- Notifying law enforcement about criminal activity that you have witnessed in your workplace
- Cooperating in a criminal investigation related to incidents that allegedly took place at your place of employment or involved your work supervisors
Snitches Get Riches, But Only if They Hire an Employment Lawyer
When employees report misconduct at their places of employment, things tend to get ugly quickly. Employer retaliation is a near certainty, whether it comes in the form of a hostile work environment or termination of employment. If your employer fires you in retaliation for a whistleblower action, you have the right to file an employer retaliation lawsuit in connection to your whistleblower claim. If you win your case, the court will order your employer to pay you an amount equivalent to the financial losses you suffered as a result of your employer retaliating against you. In many cases, employment discrimination, employer retaliation, and whistleblower claims overlap. No matter the nature of your employment-related whistleblower claim, the Spokane employment lawyers at HKM Employment Attorneys LLP are the best ones to help you pursue it.
Qui Tam Actions: Whistleblower Claims Involving Fraud That Harms Federal Entities
Reporting any kind of misconduct in your workplace is a protected activity, but the laws and procedures are somewhat different when the misconduct takes the form of fraudulent activities that cause federal programs to suffer preventable financial losses. In this case, the whistleblower action must follow the procedures laid out in the False Claims Act of 1863.
As its name suggests, the False Claims Act has been on the books since Abraham Lincoln was president. During the Civil War, many vendors who provided food and supplies for the Army grossly inflated the prices of their products or misrepresented the condition of the products they were selling. As a result, Congress passed the False Claims Act, which states that employees who notify the government that their employers are defrauding the government have a right to receive a percentage of the settlement or judgment that a court orders the employer to pay in an ensuing lawsuit. The same applies if the lawsuit results in a settlement agreed upon by the two parties instead of in a court-ordered money judgment. The lawsuit in which a whistleblower sues on his or her own behalf as well as on behalf of the government is called a qui tam action.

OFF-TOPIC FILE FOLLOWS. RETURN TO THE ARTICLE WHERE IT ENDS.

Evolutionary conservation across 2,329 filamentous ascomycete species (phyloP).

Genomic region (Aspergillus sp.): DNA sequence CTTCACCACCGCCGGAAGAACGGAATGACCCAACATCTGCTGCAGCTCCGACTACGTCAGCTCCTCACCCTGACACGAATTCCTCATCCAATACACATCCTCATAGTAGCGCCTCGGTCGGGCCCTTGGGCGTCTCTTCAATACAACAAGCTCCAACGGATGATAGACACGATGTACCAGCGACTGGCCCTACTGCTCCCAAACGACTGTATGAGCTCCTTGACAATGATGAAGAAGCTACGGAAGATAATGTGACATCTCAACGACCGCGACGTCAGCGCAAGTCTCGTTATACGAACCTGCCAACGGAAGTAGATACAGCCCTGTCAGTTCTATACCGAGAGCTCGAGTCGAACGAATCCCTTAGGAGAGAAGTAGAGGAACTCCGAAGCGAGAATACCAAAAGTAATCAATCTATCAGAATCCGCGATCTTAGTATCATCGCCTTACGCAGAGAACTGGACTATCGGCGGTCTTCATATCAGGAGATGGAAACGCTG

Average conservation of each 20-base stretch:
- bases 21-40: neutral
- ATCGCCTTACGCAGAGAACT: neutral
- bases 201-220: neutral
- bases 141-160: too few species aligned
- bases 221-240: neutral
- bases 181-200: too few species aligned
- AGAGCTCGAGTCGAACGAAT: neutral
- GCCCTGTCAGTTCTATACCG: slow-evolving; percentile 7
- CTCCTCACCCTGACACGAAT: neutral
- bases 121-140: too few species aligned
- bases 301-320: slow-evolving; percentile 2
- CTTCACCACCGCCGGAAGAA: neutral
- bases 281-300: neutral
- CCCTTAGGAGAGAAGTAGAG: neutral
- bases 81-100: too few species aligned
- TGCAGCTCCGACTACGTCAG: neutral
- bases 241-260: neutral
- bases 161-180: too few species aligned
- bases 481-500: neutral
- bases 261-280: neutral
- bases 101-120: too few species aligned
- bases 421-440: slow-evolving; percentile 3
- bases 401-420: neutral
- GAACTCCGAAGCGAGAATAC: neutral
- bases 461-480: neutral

Today, most qui tam actions involve employees of healthcare providers that make false statements when billing Medicare or Medicaid. If you have evidence that your employer is not being truthful on Medicare or Medicaid claims, the first step is to contact a Spokane whistleblower claims lawyer.
Contact HKM Employment Attorneys, LLP About Whistleblower Claims
It is easier to speak out against injustice when you know that your legal rights are protected. The Spokane employment lawyers at HKM Employment Attorneys, LLP can help you report misconduct at your workplace, even if doing so makes you vulnerable to employer retaliation. Contact the employment lawyers at HKM Employment Attorneys LLP in Spokane, Washington, to set up a consultation.